As described by Leštan et al., there are four main reactions that control the fractionation of heavy metals in soil [16], including: (1) adsorption/desorption because of ion-exchange and the formation of complexes and chemical bounds; (2) precipitation, usually with anions such as carbonate, phosphate, and sulfate, and participating as hydroxides; (3) penetration into the crystal structure of minerals and isomorphic exchange with cations; and (4) biological immobilization and mobilization. Zunaidi et al. [17] stated that valence, the speciation and charge of metal ions, and soil properties (such as clay, redox potential, pH, and organic matter content) can influence the behavior of metals in contaminated soils.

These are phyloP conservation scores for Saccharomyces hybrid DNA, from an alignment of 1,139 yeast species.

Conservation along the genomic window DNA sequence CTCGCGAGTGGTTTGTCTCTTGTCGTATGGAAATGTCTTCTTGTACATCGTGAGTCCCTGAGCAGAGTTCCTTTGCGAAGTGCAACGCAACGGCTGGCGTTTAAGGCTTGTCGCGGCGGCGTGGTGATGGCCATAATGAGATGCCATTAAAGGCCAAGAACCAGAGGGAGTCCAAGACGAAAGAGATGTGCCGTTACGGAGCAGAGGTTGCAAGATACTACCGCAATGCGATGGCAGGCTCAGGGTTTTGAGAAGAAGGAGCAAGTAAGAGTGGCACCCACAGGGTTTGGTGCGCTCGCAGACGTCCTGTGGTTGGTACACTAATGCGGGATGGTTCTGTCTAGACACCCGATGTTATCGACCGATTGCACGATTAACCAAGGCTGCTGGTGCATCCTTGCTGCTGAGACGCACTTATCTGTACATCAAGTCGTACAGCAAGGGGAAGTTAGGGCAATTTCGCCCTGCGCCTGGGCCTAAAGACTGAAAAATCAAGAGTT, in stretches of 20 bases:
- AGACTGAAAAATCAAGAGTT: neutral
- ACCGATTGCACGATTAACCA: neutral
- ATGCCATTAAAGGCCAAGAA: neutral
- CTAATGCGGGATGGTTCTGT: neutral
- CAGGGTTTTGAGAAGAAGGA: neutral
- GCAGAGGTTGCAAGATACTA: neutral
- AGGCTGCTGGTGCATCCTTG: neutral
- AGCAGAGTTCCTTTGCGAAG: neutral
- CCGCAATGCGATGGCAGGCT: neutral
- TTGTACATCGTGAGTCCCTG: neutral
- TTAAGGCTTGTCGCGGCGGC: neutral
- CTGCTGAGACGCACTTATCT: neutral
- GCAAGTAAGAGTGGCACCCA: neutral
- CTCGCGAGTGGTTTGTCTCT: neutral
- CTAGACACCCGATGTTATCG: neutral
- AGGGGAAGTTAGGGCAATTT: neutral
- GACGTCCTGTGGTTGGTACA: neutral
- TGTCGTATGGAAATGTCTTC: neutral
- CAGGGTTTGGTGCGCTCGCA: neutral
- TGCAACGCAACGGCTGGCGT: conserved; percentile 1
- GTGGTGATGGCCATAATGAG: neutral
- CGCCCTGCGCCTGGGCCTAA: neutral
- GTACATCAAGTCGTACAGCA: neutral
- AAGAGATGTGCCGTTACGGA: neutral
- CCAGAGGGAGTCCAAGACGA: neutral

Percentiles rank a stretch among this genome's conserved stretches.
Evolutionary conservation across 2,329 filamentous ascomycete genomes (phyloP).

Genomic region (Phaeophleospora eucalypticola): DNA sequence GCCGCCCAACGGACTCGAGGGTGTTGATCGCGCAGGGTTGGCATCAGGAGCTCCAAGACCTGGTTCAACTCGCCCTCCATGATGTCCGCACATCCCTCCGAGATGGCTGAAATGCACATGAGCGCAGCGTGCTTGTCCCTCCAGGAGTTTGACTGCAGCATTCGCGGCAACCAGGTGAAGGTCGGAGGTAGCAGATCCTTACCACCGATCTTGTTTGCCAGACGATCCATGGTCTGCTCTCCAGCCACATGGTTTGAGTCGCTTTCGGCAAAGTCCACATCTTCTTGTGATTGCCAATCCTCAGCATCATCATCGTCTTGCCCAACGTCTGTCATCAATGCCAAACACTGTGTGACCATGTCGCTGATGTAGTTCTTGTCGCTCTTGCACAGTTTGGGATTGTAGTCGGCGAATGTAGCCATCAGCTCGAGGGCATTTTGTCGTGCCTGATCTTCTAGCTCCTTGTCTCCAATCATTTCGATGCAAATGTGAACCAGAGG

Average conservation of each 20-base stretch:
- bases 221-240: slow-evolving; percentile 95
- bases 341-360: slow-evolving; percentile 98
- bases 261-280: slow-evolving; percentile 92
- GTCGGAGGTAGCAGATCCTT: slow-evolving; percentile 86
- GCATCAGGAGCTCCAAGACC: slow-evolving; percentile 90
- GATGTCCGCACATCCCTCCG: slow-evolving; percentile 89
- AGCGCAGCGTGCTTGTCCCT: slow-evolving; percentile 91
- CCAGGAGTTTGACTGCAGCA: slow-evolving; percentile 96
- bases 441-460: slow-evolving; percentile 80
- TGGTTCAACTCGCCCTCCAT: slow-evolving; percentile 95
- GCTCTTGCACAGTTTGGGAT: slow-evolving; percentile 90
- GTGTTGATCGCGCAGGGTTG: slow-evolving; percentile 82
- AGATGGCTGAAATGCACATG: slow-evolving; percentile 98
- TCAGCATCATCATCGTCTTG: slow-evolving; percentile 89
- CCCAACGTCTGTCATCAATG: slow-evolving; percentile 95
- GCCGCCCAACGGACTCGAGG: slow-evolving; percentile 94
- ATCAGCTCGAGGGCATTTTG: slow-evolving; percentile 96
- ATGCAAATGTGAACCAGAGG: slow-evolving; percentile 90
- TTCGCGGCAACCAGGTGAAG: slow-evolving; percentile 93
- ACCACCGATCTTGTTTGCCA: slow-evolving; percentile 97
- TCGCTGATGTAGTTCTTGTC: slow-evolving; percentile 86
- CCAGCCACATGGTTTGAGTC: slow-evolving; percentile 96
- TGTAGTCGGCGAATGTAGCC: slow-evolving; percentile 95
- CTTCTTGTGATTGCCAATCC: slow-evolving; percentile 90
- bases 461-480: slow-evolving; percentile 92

The type of agricultural soil is one of the most important factors that can affect the fate of heavy metals and their transfer in soils. Li et al. [18] expressed that soil minerals are key components of solid soil matrices. Clay minerals are important active components of soils that meaningfully affect the fixation and migration of metals within soils. It has generally been reported that clay plays a vital role in the accumulation of heavy metals. The adsorption of heavy metals with clay constituents is one of the important processes that defines the mobility and bioavailability of heavy metals in environments [19]. Ou et al. [20] stated that clay minerals commonly decrease the fractions of bioavailable/extractable heavy metals in soil. Clay minerals frequently have small particle sizes and high specific surface areas and contribute to the quantity of electric charge. Moreover, clay can adsorb heavy metals over inner-sphere complexation reactions [21]. In addition, clay particles contain commonly negative charge, which is a vital factor affecting the sorption properties of soil [22]. Two main types of clay minerals, based on the arrangement of tetrahedral and octahedral sheets, include 1:1 and 2:1 [23]. The 2:1 clays have a much greater surface area than the 1:1 clays due to the existence of an internal surface area. The 2:1 clays also have a greater cation exchange capacity (CEC) than the nonexpanding types; thus, the 2:1 clays have a much greater propensity for immobilizing metal ions [22]. Many studies [23][24] have shown that Zn and Pb can be fixed by sorption onto specific clay minerals.